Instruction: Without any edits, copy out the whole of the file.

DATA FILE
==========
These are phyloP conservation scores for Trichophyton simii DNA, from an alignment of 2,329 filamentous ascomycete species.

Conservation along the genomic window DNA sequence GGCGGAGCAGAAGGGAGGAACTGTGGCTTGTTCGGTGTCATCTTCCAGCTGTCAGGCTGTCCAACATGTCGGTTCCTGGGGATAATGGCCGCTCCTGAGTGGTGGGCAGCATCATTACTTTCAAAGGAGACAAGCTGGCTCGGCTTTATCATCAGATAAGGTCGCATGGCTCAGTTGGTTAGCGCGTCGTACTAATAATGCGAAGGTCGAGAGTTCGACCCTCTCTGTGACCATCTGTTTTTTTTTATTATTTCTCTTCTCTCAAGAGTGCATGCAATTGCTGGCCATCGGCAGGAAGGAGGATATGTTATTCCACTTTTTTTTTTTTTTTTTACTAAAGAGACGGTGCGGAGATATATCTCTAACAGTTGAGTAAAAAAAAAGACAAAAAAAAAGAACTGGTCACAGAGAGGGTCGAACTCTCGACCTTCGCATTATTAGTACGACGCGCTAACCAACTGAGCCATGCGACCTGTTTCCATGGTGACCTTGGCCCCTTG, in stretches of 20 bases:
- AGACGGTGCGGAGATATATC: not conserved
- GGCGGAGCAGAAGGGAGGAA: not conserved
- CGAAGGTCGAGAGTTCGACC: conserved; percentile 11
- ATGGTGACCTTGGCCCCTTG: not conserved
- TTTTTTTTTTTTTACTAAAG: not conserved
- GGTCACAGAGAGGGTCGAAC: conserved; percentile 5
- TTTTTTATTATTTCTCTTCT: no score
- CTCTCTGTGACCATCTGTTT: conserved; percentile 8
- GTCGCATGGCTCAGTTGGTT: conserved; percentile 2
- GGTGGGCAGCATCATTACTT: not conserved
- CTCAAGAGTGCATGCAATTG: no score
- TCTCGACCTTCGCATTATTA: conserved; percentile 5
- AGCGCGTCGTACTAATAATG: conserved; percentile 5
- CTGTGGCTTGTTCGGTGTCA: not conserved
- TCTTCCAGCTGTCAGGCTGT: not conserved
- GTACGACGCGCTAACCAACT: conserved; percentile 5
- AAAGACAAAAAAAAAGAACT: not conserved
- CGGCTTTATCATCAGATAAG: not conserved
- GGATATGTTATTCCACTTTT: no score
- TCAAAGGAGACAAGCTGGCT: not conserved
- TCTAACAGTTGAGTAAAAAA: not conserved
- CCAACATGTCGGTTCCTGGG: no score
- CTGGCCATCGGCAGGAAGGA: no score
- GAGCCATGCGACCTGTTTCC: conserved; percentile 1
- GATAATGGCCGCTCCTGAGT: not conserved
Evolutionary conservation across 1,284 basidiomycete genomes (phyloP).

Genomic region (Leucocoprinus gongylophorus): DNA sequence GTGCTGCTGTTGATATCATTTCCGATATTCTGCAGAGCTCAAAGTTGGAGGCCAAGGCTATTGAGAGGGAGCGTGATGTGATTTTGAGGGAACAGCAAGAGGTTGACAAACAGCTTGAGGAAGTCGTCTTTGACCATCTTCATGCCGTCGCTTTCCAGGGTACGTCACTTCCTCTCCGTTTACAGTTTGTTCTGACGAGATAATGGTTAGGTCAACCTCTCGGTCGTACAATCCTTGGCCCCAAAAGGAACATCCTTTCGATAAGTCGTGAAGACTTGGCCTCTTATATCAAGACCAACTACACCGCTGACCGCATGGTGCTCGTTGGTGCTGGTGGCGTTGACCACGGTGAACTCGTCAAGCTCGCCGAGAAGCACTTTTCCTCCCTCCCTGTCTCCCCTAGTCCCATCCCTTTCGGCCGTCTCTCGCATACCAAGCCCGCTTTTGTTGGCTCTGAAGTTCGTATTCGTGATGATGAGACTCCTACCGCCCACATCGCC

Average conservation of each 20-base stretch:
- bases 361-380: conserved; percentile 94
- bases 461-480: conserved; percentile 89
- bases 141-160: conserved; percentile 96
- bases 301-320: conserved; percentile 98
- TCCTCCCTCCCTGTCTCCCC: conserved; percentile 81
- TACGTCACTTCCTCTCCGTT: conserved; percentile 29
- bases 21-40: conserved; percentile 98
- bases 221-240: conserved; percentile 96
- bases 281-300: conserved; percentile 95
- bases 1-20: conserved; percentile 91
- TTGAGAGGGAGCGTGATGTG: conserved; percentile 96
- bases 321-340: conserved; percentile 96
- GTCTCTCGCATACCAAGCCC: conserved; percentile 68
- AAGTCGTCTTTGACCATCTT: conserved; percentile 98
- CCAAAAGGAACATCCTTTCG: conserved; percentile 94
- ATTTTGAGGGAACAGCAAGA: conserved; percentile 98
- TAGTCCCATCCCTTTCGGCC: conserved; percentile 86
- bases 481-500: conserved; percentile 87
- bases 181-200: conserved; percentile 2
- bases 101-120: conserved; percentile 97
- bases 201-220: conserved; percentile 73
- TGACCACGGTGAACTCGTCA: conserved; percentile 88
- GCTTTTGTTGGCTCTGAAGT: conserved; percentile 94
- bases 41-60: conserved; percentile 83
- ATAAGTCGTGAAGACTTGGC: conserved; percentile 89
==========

These are phyloP conservation scores for Trichophyton simii DNA, from an alignment of 2,329 filamentous ascomycete species.

Conservation along the genomic window DNA sequence GGCGGAGCAGAAGGGAGGAACTGTGGCTTGTTCGGTGTCATCTTCCAGCTGTCAGGCTGTCCAACATGTCGGTTCCTGGGGATAATGGCCGCTCCTGAGTGGTGGGCAGCATCATTACTTTCAAAGGAGACAAGCTGGCTCGGCTTTATCATCAGATAAGGTCGCATGGCTCAGTTGGTTAGCGCGTCGTACTAATAATGCGAAGGTCGAGAGTTCGACCCTCTCTGTGACCATCTGTTTTTTTTTATTATTTCTCTTCTCTCAAGAGTGCATGCAATTGCTGGCCATCGGCAGGAAGGAGGATATGTTATTCCACTTTTTTTTTTTTTTTTTACTAAAGAGACGGTGCGGAGATATATCTCTAACAGTTGAGTAAAAAAAAAGACAAAAAAAAAGAACTGGTCACAGAGAGGGTCGAACTCTCGACCTTCGCATTATTAGTACGACGCGCTAACCAACTGAGCCATGCGACCTGTTTCCATGGTGACCTTGGCCCCTTG, in stretches of 20 bases:
- AGACGGTGCGGAGATATATC: not conserved
- GGCGGAGCAGAAGGGAGGAA: not conserved
- CGAAGGTCGAGAGTTCGACC: conserved; percentile 11
- ATGGTGACCTTGGCCCCTTG: not conserved
- TTTTTTTTTTTTTACTAAAG: not conserved
- GGTCACAGAGAGGGTCGAAC: conserved; percentile 5
- TTTTTTATTATTTCTCTTCT: no score
- CTCTCTGTGACCATCTGTTT: conserved; percentile 8
- GTCGCATGGCTCAGTTGGTT: conserved; percentile 2
- GGTGGGCAGCATCATTACTT: not conserved
- CTCAAGAGTGCATGCAATTG: no score
- TCTCGACCTTCGCATTATTA: conserved; percentile 5
- AGCGCGTCGTACTAATAATG: conserved; percentile 5
- CTGTGGCTTGTTCGGTGTCA: not conserved
- TCTTCCAGCTGTCAGGCTGT: not conserved
- GTACGACGCGCTAACCAACT: conserved; percentile 5
- AAAGACAAAAAAAAAGAACT: not conserved
- CGGCTTTATCATCAGATAAG: not conserved
- GGATATGTTATTCCACTTTT: no score
- TCAAAGGAGACAAGCTGGCT: not conserved
- TCTAACAGTTGAGTAAAAAA: not conserved
- CCAACATGTCGGTTCCTGGG: no score
- CTGGCCATCGGCAGGAAGGA: no score
- GAGCCATGCGACCTGTTTCC: conserved; percentile 1
- GATAATGGCCGCTCCTGAGT: not conserved
Evolutionary conservation across 1,284 basidiomycete genomes (phyloP).

Genomic region (Leucocoprinus gongylophorus): DNA sequence GTGCTGCTGTTGATATCATTTCCGATATTCTGCAGAGCTCAAAGTTGGAGGCCAAGGCTATTGAGAGGGAGCGTGATGTGATTTTGAGGGAACAGCAAGAGGTTGACAAACAGCTTGAGGAAGTCGTCTTTGACCATCTTCATGCCGTCGCTTTCCAGGGTACGTCACTTCCTCTCCGTTTACAGTTTGTTCTGACGAGATAATGGTTAGGTCAACCTCTCGGTCGTACAATCCTTGGCCCCAAAAGGAACATCCTTTCGATAAGTCGTGAAGACTTGGCCTCTTATATCAAGACCAACTACACCGCTGACCGCATGGTGCTCGTTGGTGCTGGTGGCGTTGACCACGGTGAACTCGTCAAGCTCGCCGAGAAGCACTTTTCCTCCCTCCCTGTCTCCCCTAGTCCCATCCCTTTCGGCCGTCTCTCGCATACCAAGCCCGCTTTTGTTGGCTCTGAAGTTCGTATTCGTGATGATGAGACTCCTACCGCCCACATCGCC

Average conservation of each 20-base stretch:
- bases 361-380: conserved; percentile 94
- bases 461-480: conserved; percentile 89
- bases 141-160: conserved; percentile 96
- bases 301-320: conserved; percentile 98
- TCCTCCCTCCCTGTCTCCCC: conserved; percentile 81
- TACGTCACTTCCTCTCCGTT: conserved; percentile 29
- bases 21-40: conserved; percentile 98
- bases 221-240: conserved; percentile 96
- bases 281-300: conserved; percentile 95
- bases 1-20: conserved; percentile 91
- TTGAGAGGGAGCGTGATGTG: conserved; percentile 96
- bases 321-340: conserved; percentile 96
- GTCTCTCGCATACCAAGCCC: conserved; percentile 68
- AAGTCGTCTTTGACCATCTT: conserved; percentile 98
- CCAAAAGGAACATCCTTTCG: conserved; percentile 94
- ATTTTGAGGGAACAGCAAGA: conserved; percentile 98
- TAGTCCCATCCCTTTCGGCC: conserved; percentile 86
- bases 481-500: conserved; percentile 87
- bases 181-200: conserved; percentile 2
- bases 101-120: conserved; percentile 97
- bases 201-220: conserved; percentile 73
- TGACCACGGTGAACTCGTCA: conserved; percentile 88
- GCTTTTGTTGGCTCTGAAGT: conserved; percentile 94
- bases 41-60: conserved; percentile 83
- ATAAGTCGTGAAGACTTGGC: conserved; percentile 89